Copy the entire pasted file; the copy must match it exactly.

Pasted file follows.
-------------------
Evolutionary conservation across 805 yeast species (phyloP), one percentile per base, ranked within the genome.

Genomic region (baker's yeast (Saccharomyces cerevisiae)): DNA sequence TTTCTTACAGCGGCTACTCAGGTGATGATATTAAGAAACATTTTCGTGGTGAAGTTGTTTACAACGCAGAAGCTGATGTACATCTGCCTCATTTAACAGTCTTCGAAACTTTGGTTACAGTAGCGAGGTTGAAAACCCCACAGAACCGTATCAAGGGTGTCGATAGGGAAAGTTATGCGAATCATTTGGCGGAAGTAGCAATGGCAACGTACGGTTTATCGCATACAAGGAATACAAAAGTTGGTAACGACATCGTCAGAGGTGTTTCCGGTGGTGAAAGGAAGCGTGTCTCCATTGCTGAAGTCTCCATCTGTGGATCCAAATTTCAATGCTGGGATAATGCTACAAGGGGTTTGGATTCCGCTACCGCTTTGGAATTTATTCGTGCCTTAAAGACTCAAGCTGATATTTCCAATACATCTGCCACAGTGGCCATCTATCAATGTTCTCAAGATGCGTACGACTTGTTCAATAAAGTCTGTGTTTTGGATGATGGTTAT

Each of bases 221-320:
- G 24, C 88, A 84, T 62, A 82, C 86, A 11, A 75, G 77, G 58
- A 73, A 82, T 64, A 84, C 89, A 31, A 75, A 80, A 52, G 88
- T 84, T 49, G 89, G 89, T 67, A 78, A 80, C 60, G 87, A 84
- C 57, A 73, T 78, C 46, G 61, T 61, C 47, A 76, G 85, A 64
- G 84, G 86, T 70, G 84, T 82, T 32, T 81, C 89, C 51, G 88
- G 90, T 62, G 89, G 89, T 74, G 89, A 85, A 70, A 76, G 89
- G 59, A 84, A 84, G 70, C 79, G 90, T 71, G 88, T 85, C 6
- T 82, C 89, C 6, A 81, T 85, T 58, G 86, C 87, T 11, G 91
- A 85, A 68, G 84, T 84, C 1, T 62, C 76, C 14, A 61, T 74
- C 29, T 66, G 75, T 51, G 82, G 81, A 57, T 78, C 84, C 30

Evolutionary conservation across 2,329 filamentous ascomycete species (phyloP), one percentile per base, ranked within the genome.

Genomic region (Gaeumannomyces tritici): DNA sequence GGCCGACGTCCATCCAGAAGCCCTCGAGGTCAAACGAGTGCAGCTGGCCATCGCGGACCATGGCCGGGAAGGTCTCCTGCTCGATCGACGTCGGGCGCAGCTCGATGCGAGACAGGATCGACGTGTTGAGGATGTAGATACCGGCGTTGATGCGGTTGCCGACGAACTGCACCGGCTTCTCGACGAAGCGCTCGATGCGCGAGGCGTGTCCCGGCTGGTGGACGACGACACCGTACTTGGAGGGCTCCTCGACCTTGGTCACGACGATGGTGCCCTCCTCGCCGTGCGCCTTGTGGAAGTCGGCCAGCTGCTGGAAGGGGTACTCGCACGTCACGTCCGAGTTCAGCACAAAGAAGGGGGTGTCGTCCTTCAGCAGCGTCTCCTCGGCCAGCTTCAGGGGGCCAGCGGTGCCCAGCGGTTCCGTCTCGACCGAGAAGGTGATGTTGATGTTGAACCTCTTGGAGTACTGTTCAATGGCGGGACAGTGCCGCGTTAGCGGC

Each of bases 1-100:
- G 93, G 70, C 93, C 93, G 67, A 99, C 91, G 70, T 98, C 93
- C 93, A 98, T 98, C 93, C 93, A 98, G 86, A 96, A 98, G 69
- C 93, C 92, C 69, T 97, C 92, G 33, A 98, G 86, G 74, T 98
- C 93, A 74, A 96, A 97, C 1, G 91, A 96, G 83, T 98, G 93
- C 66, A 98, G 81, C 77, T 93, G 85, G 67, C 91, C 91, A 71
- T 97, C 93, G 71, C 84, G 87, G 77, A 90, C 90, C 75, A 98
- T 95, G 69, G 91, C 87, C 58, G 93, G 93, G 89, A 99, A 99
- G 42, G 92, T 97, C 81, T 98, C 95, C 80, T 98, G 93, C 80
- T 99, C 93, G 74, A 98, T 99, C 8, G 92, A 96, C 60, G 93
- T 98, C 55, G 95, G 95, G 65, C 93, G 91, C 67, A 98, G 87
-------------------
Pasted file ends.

Evolutionary conservation across 805 yeast species (phyloP), one percentile per base, ranked within the genome.

Genomic region (baker's yeast (Saccharomyces cerevisiae)): DNA sequence TTTCTTACAGCGGCTACTCAGGTGATGATATTAAGAAACATTTTCGTGGTGAAGTTGTTTACAACGCAGAAGCTGATGTACATCTGCCTCATTTAACAGTCTTCGAAACTTTGGTTACAGTAGCGAGGTTGAAAACCCCACAGAACCGTATCAAGGGTGTCGATAGGGAAAGTTATGCGAATCATTTGGCGGAAGTAGCAATGGCAACGTACGGTTTATCGCATACAAGGAATACAAAAGTTGGTAACGACATCGTCAGAGGTGTTTCCGGTGGTGAAAGGAAGCGTGTCTCCATTGCTGAAGTCTCCATCTGTGGATCCAAATTTCAATGCTGGGATAATGCTACAAGGGGTTTGGATTCCGCTACCGCTTTGGAATTTATTCGTGCCTTAAAGACTCAAGCTGATATTTCCAATACATCTGCCACAGTGGCCATCTATCAATGTTCTCAAGATGCGTACGACTTGTTCAATAAAGTCTGTGTTTTGGATGATGGTTAT

Each of bases 221-320:
- G 24, C 88, A 84, T 62, A 82, C 86, A 11, A 75, G 77, G 58
- A 73, A 82, T 64, A 84, C 89, A 31, A 75, A 80, A 52, G 88
- T 84, T 49, G 89, G 89, T 67, A 78, A 80, C 60, G 87, A 84
- C 57, A 73, T 78, C 46, G 61, T 61, C 47, A 76, G 85, A 64
- G 84, G 86, T 70, G 84, T 82, T 32, T 81, C 89, C 51, G 88
- G 90, T 62, G 89, G 89, T 74, G 89, A 85, A 70, A 76, G 89
- G 59, A 84, A 84, G 70, C 79, G 90, T 71, G 88, T 85, C 6
- T 82, C 89, C 6, A 81, T 85, T 58, G 86, C 87, T 11, G 91
- A 85, A 68, G 84, T 84, C 1, T 62, C 76, C 14, A 61, T 74
- C 29, T 66, G 75, T 51, G 82, G 81, A 57, T 78, C 84, C 30

Evolutionary conservation across 2,329 filamentous ascomycete species (phyloP), one percentile per base, ranked within the genome.

Genomic region (Gaeumannomyces tritici): DNA sequence GGCCGACGTCCATCCAGAAGCCCTCGAGGTCAAACGAGTGCAGCTGGCCATCGCGGACCATGGCCGGGAAGGTCTCCTGCTCGATCGACGTCGGGCGCAGCTCGATGCGAGACAGGATCGACGTGTTGAGGATGTAGATACCGGCGTTGATGCGGTTGCCGACGAACTGCACCGGCTTCTCGACGAAGCGCTCGATGCGCGAGGCGTGTCCCGGCTGGTGGACGACGACACCGTACTTGGAGGGCTCCTCGACCTTGGTCACGACGATGGTGCCCTCCTCGCCGTGCGCCTTGTGGAAGTCGGCCAGCTGCTGGAAGGGGTACTCGCACGTCACGTCCGAGTTCAGCACAAAGAAGGGGGTGTCGTCCTTCAGCAGCGTCTCCTCGGCCAGCTTCAGGGGGCCAGCGGTGCCCAGCGGTTCCGTCTCGACCGAGAAGGTGATGTTGATGTTGAACCTCTTGGAGTACTGTTCAATGGCGGGACAGTGCCGCGTTAGCGGC

Each of bases 1-100:
- G 93, G 70, C 93, C 93, G 67, A 99, C 91, G 70, T 98, C 93
- C 93, A 98, T 98, C 93, C 93, A 98, G 86, A 96, A 98, G 69
- C 93, C 92, C 69, T 97, C 92, G 33, A 98, G 86, G 74, T 98
- C 93, A 74, A 96, A 97, C 1, G 91, A 96, G 83, T 98, G 93
- C 66, A 98, G 81, C 77, T 93, G 85, G 67, C 91, C 91, A 71
- T 97, C 93, G 71, C 84, G 87, G 77, A 90, C 90, C 75, A 98
- T 95, G 69, G 91, C 87, C 58, G 93, G 93, G 89, A 99, A 99
- G 42, G 92, T 97, C 81, T 98, C 95, C 80, T 98, G 93, C 80
- T 99, C 93, G 74, A 98, T 99, C 8, G 92, A 96, C 60, G 93
- T 98, C 55, G 95, G 95, G 65, C 93, G 91, C 67, A 98, G 87